The bottom line: Responding to critics via social media platforms requires corporations—those slow-to-change, conservative behemoths—to adjust according to a new media world order.

“A lot of what causes a crisis or an issue hasn’t changed. Companies have problems. They make mistakes sometimes,” says Armano. “Social is disruptive because it amplifies these things and adds a speed and velocity to them that we haven’t seen before. A lot of brands are grappling with dealing with that because they’re not prepared.”

Getting clients up to tempo remains a particular pain point for agencies. “Part of the challenge for agencies is working with brands that aren’t necessarily structured to deal with some of the unexpected consumer responses that are happening in real time, so you can effectively sway the conversations in the right way,” says Matt Britton, founder and CEO of social media shop Mr. Youth.

At the same time, there’s a danger in moving too quickly. “Part of succeeding in this new, fast-paced media universe is taking chances and experimenting because there’s another way to fail in all this, and that’s to be totally silent, totally conservative and miss opportunities,” says Copeland.

Adds Forrester’s Bernoff: “The amount of advertising clutter is at record levels. The daring ad that breaks through it is the one that’s at most risk for annoying people.”

A fundamental understanding of the power balance between marketer and consumer that social media has wrought is a key first step on the part of top executives, experts say.

“Even just having a basic page on Facebook is a game changer because it’s not just a marketing channel, it’s a communications ecosystem,” says Armano.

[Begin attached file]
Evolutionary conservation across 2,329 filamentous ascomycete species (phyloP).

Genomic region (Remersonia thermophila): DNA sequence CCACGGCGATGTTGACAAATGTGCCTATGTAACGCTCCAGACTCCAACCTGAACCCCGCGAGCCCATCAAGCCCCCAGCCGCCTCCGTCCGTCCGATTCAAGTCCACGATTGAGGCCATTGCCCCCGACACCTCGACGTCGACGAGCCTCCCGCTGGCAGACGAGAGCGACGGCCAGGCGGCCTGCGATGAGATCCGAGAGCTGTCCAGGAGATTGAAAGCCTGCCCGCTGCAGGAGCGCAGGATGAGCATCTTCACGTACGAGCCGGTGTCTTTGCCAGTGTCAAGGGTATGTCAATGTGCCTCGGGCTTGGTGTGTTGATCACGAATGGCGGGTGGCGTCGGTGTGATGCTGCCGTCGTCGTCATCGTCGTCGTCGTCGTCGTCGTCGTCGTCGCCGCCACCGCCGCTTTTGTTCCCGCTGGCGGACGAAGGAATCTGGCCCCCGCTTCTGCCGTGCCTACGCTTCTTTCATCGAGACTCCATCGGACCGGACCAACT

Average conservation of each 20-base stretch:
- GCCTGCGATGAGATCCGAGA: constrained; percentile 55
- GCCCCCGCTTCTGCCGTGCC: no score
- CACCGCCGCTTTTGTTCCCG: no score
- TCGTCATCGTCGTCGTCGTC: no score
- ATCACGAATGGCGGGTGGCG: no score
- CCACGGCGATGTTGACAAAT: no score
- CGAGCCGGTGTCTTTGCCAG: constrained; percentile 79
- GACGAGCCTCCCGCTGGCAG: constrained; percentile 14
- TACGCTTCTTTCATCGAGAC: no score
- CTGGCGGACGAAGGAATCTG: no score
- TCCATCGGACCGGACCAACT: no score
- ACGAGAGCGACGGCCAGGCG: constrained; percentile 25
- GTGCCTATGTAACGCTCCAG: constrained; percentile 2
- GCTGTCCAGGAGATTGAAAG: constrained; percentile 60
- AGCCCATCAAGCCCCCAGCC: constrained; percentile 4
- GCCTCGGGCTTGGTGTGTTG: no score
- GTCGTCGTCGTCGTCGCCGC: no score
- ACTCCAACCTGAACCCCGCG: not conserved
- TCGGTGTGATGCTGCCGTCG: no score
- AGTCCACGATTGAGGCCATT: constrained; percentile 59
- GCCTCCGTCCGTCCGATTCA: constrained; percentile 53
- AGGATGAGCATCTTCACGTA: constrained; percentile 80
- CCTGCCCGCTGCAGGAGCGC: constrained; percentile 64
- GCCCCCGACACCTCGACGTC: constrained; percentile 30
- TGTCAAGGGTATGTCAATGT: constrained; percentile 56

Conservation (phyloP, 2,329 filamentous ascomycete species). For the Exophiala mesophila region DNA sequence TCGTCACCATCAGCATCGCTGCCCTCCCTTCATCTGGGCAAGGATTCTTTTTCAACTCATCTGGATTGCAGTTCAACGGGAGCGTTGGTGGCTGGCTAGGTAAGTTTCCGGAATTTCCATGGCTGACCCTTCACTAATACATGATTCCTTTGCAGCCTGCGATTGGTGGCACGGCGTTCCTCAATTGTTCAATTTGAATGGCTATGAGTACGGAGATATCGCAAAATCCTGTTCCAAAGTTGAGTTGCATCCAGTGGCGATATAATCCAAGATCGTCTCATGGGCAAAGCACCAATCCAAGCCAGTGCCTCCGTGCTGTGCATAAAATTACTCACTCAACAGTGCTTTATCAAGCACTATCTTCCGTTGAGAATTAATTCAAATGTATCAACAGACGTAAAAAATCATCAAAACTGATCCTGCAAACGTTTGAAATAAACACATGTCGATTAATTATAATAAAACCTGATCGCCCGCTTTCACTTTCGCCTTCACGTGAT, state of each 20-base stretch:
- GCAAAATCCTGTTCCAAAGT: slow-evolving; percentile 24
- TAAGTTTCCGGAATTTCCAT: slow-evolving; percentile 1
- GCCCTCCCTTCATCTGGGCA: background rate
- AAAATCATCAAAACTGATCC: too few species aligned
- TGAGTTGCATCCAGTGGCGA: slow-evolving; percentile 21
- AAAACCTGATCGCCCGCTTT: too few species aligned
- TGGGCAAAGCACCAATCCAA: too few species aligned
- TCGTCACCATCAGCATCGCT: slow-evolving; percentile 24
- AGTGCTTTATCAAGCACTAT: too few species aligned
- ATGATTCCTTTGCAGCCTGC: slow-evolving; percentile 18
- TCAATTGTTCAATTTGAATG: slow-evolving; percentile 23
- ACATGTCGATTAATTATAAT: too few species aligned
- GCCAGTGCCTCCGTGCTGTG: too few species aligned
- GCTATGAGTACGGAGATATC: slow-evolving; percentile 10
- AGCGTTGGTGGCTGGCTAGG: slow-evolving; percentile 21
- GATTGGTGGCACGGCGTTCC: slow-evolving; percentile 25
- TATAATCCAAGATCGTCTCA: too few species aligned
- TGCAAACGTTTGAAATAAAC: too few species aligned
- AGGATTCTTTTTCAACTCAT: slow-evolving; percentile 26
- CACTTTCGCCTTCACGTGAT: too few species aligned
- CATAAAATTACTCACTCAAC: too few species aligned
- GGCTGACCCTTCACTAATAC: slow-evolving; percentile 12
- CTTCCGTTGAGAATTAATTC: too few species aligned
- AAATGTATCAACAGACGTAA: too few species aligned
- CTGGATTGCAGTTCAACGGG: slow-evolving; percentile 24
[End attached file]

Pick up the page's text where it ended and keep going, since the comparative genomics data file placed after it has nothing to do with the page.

That means brands must not only prepare themselves for but also be comfortable with a certain amount of dissent. No matter how well a PR team might be prepared for a crisis, a marketer must respect the new reality, which the consumer is driving. Otherwise, says Armano, “You can still have someone senior at an organization hear about a [consumer’s] Facebook post and say, ‘We need to delete that.’”

Any brand manager who might have a notion to censor user comments would do well to familiarize himself with the ChapStick effect. In October, the baffled brand landed at the center of a particularly nasty dustup, one sparked by a relatively innocuous ad featuring a woman bending over a couch in search of her missing lip balm. The controversy only happened after ChapStick attempted to scrub critical reactions from its Facebook page—this, despite the ad urging those very customers to “Be heard” on its Facebook page.

“A lot of people judged [the ad] to be sexist because of the position she was in,” recalls David Jones, global CEO of Havas and author of Who Cares Wins: Why Good Business Is Better Business. “Whether it was or it wasn’t is less the point. The point is after having asked people to come join the conversation on Facebook, ChapStick then started deleting the posts…It doesn’t take a genius to work out that that’s probably not going to go down too well.”

The first commandment in the Marketing Via Social Media Bible may be, as it happens, “Do not censor.”

Says Copeland: “Deleting your detractors is one of the worst things you can do. It riles them up all the more…You just give them lots of ammunition, and the folks who want to weigh in on your behalf aren’t going to.”